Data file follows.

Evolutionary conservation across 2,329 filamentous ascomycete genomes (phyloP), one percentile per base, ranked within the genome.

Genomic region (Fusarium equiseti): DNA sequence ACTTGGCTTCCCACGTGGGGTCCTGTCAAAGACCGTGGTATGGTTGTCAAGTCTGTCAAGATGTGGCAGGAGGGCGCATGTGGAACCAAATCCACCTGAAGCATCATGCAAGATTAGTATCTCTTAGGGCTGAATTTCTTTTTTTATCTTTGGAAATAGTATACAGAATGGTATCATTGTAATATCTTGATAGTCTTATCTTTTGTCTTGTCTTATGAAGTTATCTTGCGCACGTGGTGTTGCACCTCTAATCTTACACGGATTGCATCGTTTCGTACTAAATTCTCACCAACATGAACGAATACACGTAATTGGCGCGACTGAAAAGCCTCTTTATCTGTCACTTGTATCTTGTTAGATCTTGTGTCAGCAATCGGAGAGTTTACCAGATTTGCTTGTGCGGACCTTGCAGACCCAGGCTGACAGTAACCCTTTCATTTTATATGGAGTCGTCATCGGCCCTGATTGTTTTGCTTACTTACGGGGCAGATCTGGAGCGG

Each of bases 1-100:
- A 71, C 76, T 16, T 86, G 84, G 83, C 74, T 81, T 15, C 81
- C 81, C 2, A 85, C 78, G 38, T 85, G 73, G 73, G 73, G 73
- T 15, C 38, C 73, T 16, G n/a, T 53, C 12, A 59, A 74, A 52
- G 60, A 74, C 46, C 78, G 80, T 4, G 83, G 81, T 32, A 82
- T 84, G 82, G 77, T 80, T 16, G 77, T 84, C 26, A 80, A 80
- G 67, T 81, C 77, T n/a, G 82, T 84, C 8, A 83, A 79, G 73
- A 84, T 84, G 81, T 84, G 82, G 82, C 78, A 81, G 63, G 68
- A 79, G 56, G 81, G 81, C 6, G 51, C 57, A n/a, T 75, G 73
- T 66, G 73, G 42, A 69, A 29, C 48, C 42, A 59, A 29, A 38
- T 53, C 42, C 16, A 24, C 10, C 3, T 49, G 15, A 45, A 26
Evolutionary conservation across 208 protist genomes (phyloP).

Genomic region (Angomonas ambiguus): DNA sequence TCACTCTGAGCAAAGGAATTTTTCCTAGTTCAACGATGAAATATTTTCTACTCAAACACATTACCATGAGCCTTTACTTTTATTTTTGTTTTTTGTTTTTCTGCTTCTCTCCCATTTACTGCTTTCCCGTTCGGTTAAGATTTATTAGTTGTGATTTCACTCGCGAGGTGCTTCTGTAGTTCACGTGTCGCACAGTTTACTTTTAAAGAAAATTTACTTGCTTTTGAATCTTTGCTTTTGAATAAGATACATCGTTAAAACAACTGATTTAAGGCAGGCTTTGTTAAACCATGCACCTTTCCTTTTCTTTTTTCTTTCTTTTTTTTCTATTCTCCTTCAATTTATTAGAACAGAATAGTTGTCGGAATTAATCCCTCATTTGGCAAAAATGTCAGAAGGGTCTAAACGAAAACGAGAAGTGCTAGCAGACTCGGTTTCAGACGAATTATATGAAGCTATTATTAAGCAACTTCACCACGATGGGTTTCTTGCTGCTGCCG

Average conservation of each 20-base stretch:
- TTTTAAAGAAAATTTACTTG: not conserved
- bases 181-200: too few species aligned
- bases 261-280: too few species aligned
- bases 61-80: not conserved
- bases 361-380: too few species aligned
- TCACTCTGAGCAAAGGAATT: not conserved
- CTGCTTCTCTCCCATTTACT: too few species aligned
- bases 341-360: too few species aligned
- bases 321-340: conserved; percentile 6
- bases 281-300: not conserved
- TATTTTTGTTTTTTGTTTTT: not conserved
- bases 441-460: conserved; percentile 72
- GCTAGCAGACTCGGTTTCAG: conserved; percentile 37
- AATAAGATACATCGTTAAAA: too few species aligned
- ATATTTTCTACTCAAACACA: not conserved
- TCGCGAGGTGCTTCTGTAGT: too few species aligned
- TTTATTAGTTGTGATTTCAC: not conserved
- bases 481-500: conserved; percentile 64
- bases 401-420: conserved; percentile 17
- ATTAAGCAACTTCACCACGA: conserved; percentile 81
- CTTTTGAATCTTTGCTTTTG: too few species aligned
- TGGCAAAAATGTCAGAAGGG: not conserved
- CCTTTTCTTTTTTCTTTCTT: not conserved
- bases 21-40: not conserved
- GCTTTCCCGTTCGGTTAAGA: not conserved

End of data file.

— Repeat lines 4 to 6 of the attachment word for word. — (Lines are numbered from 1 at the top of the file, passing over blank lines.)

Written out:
- A 71, C 76, T 16, T 86, G 84, G 83, C 74, T 81, T 15, C 81
- C 81, C 2, A 85, C 78, G 38, T 85, G 73, G 73, G 73, G 73
- T 15, C 38, C 73, T 16, G n/a, T 53, C 12, A 59, A 74, A 52